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Author Topic: Which is the best type of Sub?  (Read 5746 times)

Keith Schmidt

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Which is the best type of Sub?
« on: November 04, 2010, 09:26:50 pm »

Hello,

I have been looking everywhere, which as led me to this forum, and I'm hoping i can get some help.

I have been looking at subwoofers for my band's PA and there isn't enough information out there for me to feel safe knowing i made the right purchase. Money is tight, my budget is around $350-$600 per sub (They don't have to be earth shattering, just do their job)
and the information i have looked for, i couldn't find.


The big question i have is:
What is the difference between "Folded Horn", "Bent Horn", and what I'm assuming is a standard horn and how does each effect the sound?

My main forte is in recording and bass guitar, so I'm trying to get things right and not buy something that i will regret down the road.

Thanks!

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Duane Massey

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Re: Which is the best type of Sub?
« Reply #1 on: November 05, 2010, 02:58:51 am »

Folded and bent horns are the same basic thing. A front-loaded or straight horn is just what it says. I doubt you will find anything worthwhile in your budget.

Vented or ported boxes are more in your range. They are easier to build, and cost less as a result. They are not as efficient, and tend to be less effective at higher levels.
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Duane Massey
Houston, Texas, USA

Jared Bartimus

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Re: Which is the best type of Sub?
« Reply #2 on: November 05, 2010, 10:53:32 am »

How many subs are you talking about purchasing at $350-$600 each?  One, two, four?

Would you be able to place a single sub at the center of the stage until you can afford to buy a second sub, instead of one/two on each side?

Is size a significant issue?
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Paul O'Brien

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Re: Which is the best type of Sub?
« Reply #3 on: November 05, 2010, 10:56:56 am »

Keith.. I think you'll get better results here if you describe what type band you have, the size events you play, how much pack space you have, and what other equipment you currently have. You have found the right place to get the info you need for this decision and to get educated on all things PA related, so stick around, ask lots of questions, and heed the advice of the pros.
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Keith Schmidt

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Re: Which is the best type of Sub?
« Reply #4 on: November 05, 2010, 02:22:18 pm »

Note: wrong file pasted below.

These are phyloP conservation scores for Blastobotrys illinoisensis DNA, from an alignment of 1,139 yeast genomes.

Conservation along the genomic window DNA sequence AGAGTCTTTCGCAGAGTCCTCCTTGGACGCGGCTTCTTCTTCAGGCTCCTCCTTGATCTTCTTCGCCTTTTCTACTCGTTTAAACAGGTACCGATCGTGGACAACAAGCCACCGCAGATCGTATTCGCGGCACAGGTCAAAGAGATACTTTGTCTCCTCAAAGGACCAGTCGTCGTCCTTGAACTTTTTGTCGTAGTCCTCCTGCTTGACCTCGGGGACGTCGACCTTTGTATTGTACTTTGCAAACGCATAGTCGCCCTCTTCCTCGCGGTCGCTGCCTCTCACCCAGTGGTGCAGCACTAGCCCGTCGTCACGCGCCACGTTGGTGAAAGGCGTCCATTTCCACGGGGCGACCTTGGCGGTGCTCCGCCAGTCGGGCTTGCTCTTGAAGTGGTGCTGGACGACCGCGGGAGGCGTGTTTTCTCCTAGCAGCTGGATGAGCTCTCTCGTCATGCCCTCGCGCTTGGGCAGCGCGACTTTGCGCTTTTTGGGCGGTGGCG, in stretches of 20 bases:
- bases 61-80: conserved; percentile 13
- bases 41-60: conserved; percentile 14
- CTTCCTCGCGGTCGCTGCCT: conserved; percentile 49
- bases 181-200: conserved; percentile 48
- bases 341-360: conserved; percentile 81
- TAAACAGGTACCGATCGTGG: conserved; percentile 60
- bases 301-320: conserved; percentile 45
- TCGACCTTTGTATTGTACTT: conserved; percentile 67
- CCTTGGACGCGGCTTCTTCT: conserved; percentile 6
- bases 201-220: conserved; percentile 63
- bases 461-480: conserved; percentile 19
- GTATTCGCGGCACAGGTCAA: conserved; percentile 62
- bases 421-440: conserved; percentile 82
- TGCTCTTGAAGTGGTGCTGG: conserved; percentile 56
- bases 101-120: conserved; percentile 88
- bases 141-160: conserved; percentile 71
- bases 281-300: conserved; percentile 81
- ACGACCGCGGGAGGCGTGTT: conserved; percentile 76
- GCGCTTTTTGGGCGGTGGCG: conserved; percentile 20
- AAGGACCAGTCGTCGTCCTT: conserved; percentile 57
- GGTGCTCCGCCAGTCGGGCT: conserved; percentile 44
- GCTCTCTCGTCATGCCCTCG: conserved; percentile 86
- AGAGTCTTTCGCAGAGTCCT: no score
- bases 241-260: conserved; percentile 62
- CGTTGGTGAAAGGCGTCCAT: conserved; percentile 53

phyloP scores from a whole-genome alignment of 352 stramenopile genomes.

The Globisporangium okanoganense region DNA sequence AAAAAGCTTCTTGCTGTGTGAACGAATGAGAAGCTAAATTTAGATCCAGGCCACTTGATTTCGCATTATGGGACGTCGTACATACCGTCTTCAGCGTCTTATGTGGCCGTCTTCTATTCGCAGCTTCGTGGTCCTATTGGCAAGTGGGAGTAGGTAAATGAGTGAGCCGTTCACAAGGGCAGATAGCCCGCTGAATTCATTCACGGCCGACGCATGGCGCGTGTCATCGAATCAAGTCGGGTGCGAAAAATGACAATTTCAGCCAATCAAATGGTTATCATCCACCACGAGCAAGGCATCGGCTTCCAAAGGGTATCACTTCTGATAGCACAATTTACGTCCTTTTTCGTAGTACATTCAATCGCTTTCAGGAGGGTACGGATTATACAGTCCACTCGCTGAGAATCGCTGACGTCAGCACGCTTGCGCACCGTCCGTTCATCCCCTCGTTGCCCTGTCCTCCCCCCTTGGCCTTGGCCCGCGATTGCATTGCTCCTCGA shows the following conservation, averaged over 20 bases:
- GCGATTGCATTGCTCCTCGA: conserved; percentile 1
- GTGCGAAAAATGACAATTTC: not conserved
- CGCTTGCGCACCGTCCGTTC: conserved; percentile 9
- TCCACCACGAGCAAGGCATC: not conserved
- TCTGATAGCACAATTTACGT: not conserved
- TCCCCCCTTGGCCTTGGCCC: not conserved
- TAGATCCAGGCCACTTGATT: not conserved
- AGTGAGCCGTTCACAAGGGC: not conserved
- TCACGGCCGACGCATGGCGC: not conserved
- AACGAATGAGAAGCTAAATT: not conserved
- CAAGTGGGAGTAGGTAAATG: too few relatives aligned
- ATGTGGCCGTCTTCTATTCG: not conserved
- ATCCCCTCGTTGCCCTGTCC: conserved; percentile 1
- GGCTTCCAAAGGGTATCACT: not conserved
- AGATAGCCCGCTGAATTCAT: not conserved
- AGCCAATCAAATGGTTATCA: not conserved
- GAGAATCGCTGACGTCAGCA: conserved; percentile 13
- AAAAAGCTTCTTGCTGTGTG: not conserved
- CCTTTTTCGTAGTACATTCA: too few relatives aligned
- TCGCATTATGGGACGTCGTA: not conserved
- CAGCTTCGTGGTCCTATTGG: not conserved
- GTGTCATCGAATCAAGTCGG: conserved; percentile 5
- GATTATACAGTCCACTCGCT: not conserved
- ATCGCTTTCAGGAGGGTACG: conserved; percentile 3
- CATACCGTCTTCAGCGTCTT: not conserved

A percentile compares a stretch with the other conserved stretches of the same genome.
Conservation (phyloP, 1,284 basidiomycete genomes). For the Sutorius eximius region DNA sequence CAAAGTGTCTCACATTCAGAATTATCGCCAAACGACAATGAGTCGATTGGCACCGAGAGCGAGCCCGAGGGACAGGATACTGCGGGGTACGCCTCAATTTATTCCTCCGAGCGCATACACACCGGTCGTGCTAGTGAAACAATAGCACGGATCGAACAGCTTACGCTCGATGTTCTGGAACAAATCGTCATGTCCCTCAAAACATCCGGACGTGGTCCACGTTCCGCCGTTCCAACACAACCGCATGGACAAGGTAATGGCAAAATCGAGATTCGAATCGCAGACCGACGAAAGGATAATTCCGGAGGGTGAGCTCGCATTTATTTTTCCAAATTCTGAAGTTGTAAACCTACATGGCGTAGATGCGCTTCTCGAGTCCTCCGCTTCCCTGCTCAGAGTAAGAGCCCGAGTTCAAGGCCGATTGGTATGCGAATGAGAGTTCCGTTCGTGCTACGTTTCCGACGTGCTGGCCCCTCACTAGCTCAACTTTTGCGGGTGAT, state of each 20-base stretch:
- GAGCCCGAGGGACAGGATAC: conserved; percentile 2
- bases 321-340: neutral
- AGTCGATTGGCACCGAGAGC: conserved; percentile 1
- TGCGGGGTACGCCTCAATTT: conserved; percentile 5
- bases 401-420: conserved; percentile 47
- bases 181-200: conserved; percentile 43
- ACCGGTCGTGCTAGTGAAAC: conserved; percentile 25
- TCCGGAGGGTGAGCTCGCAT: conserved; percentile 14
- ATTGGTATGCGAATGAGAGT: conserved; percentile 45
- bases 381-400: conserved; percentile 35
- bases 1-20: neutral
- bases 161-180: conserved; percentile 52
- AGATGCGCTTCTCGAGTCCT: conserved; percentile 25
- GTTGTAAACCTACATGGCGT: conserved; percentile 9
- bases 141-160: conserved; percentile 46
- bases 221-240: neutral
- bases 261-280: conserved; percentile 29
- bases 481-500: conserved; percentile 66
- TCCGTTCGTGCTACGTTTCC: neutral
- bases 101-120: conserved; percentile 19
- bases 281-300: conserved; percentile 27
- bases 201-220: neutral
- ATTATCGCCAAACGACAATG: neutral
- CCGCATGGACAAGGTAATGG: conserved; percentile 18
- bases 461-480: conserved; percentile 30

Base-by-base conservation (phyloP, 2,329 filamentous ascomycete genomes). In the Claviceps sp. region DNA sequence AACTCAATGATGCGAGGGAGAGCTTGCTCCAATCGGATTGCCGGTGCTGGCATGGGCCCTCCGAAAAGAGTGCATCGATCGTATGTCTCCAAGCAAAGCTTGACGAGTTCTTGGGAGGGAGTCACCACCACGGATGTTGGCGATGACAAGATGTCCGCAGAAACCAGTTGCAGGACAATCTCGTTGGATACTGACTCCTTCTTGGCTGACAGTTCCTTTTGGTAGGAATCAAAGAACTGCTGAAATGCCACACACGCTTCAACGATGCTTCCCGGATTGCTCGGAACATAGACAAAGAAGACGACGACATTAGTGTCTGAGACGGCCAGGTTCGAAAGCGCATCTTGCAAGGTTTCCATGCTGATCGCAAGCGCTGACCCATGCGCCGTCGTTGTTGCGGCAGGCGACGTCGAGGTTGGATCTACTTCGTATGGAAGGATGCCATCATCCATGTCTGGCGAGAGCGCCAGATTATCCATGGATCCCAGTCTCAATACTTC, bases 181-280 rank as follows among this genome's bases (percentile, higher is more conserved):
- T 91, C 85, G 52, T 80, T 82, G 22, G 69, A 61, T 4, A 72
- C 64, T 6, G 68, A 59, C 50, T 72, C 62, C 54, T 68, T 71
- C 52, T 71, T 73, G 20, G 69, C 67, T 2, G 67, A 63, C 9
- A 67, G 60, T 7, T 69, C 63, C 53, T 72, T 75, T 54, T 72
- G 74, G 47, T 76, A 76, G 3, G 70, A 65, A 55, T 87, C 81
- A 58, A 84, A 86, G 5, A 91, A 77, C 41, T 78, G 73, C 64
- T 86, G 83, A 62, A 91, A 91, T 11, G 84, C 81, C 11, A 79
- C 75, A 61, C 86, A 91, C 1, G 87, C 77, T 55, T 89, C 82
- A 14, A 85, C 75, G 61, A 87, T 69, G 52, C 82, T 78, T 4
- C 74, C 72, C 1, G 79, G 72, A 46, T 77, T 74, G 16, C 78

Alright, to answer all the questions.

The budget would be $300 to $600 Per sub, i was thinking of a 2 sub setup, so total would be around 1,200. I would wait to get a bigger budget, but we need the punch to get the audience feeling the music. People like bass, and the severe lack of bass we have is disappointing. (Also im a bassist so i have a love for the low frequency)

We are a Screamo Metal band and we play in drop tunings a lot (Drop C and sometimes drop A), so we definitely need the separation of lows from the bass, and kick (Our vocalist doesn't do lows so that isn't an issue i don't think) and the Highs from our mains. However i know i can't run Aux-Fed because for one, the bass has a LOT of high frequencies because of the strings i use (Very punchy sound, hard to explain except with and example like Dig, by Mudvayne) and our mixer is basic and we need the aux sends for monitors (We have 4 Aux sends on a 16 channel analog mixer) Our current mains are each 200w active single 15" speakers. i think the response was like 40hz to 20khz (If that matters) I'm looking to upgrade this to a much more powerful passive system, but the bass is needed to drive more.


We usually play at generally high volumes (and 200w can carry in a small room), at least for small gigs up to about 400 people max and usually play on floor, not a stage. (When it is a stage, its not high enough to place a sub, or the place has a better PA anyway)

If it matters, i have read up that some subs instead of a unidirectional pattern have omni-directional patterns (at least compared to most subs) i would be looking for a more omni-directional enclosure, and basically want to rock the house as much as i can with the budget.

As for ported designs, which are the most effective? I've seen some where the ports run down the sides of the speaker, i think it was an EAW that did that, and probably a few others, i think the most common I've seen is the ported bottom, etc. What effect do different port types have on the sound and volume of the sub?